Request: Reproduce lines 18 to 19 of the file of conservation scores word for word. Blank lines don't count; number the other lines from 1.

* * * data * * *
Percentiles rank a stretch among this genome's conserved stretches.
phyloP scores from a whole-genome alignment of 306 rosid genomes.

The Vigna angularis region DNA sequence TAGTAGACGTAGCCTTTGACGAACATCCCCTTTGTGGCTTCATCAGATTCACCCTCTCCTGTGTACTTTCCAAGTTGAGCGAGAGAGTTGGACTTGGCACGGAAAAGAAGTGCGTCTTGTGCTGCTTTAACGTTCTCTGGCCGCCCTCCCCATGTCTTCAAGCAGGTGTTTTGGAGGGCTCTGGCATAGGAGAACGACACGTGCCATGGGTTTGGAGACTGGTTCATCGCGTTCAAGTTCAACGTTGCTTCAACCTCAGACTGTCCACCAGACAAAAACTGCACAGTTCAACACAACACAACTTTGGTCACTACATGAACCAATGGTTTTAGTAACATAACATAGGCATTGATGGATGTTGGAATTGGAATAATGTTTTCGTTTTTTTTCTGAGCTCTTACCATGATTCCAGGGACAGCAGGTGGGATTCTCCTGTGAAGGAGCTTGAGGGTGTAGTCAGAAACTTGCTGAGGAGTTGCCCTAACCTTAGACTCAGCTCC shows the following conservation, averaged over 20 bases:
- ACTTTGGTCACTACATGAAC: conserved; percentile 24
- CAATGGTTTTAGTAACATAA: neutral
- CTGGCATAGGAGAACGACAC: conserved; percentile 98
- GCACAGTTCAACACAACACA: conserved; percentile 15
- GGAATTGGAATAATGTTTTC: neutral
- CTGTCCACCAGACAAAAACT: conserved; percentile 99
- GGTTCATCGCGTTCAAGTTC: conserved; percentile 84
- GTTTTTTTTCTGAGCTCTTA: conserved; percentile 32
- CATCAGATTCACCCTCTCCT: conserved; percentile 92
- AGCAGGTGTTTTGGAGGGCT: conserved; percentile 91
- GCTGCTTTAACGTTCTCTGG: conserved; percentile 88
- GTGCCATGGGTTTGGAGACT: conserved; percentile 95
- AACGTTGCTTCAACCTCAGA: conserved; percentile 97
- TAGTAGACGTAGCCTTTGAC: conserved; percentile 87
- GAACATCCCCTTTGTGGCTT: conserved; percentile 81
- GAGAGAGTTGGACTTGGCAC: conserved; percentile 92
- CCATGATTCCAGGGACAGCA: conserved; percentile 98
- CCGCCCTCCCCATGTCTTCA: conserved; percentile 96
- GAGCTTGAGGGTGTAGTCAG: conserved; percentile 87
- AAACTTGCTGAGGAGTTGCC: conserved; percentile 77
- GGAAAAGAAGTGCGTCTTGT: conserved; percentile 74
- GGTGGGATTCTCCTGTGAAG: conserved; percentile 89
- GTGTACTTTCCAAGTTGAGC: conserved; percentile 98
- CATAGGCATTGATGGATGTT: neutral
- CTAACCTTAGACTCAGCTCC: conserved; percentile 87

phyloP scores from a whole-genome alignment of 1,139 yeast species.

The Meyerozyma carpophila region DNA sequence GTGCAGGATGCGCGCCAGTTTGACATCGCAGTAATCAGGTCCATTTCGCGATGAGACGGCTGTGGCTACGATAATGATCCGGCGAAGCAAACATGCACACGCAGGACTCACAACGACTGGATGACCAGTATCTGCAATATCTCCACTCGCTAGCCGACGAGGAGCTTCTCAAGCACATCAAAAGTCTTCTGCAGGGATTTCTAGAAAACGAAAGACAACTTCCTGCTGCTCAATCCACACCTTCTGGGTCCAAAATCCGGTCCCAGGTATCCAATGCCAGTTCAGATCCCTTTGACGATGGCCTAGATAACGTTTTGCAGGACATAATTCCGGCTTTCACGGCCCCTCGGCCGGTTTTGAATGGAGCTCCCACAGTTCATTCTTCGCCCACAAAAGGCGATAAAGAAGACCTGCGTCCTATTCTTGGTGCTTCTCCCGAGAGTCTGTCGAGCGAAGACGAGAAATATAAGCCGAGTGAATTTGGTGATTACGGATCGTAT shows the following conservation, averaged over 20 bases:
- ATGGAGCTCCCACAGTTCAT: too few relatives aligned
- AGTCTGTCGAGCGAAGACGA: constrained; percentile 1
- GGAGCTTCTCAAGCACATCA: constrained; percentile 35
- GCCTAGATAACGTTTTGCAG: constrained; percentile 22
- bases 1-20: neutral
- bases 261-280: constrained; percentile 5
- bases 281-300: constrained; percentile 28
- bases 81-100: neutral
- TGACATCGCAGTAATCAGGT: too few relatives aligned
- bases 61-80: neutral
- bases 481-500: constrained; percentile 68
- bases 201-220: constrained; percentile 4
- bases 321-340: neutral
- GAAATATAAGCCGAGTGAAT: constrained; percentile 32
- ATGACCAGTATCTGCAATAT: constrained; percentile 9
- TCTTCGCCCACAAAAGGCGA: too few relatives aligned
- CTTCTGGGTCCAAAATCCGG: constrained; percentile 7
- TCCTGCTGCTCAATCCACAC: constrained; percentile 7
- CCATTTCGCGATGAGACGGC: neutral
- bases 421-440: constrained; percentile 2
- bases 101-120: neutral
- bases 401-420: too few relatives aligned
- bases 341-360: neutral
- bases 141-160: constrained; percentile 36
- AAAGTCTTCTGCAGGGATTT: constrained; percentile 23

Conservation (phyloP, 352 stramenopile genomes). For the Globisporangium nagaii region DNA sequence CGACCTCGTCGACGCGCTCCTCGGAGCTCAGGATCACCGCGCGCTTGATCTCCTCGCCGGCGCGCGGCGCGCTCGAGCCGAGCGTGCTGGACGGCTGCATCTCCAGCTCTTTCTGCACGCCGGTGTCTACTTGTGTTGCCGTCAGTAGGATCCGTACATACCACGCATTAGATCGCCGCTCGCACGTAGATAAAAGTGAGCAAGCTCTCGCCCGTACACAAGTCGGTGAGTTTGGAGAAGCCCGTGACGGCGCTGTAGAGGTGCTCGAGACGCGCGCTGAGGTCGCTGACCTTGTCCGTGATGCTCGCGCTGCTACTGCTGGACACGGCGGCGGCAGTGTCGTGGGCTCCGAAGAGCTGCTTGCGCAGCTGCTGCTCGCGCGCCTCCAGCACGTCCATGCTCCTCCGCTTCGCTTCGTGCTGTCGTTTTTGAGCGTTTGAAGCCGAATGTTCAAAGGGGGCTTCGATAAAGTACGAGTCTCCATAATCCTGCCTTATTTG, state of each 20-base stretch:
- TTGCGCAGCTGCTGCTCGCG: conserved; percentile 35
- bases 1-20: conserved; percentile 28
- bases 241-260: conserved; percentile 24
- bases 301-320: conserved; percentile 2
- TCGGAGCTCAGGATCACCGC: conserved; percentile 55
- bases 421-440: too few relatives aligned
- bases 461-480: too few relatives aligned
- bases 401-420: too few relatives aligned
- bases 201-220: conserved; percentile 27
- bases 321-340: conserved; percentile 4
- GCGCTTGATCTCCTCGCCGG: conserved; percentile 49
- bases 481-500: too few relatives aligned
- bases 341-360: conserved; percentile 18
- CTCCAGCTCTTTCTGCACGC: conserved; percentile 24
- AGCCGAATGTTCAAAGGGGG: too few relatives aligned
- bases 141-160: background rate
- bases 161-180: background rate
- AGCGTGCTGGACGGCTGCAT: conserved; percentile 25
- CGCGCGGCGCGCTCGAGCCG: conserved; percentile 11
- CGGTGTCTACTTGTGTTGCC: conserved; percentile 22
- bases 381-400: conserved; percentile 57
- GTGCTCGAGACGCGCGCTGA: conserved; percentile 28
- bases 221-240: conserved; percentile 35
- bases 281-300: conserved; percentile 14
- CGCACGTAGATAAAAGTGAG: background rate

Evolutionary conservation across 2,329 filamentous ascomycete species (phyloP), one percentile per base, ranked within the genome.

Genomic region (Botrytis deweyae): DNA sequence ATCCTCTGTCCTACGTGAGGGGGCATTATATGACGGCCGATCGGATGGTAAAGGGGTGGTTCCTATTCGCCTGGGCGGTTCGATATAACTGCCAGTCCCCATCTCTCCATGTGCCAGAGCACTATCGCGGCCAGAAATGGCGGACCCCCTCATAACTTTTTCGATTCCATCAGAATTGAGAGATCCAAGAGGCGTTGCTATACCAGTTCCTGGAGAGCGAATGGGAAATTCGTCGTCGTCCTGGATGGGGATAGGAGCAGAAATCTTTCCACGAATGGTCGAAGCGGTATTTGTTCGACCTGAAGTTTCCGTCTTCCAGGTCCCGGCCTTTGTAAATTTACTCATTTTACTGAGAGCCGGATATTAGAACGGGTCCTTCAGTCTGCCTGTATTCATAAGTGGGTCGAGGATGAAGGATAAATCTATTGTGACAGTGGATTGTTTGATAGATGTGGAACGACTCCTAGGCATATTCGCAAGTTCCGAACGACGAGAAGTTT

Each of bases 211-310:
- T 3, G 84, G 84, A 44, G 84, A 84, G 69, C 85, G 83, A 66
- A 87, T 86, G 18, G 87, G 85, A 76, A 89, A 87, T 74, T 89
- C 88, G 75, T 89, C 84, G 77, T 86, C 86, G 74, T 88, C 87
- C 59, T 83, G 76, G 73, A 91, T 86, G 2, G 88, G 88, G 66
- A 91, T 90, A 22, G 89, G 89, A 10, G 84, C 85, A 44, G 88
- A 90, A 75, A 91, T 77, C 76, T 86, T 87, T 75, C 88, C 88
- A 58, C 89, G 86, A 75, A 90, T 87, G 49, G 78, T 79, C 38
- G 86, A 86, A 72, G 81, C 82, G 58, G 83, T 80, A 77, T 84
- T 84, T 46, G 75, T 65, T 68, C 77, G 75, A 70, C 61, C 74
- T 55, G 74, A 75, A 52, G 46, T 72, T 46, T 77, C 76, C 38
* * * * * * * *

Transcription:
- GAACATCCCCTTTGTGGCTT: conserved; percentile 81
- GAGAGAGTTGGACTTGGCAC: conserved; percentile 92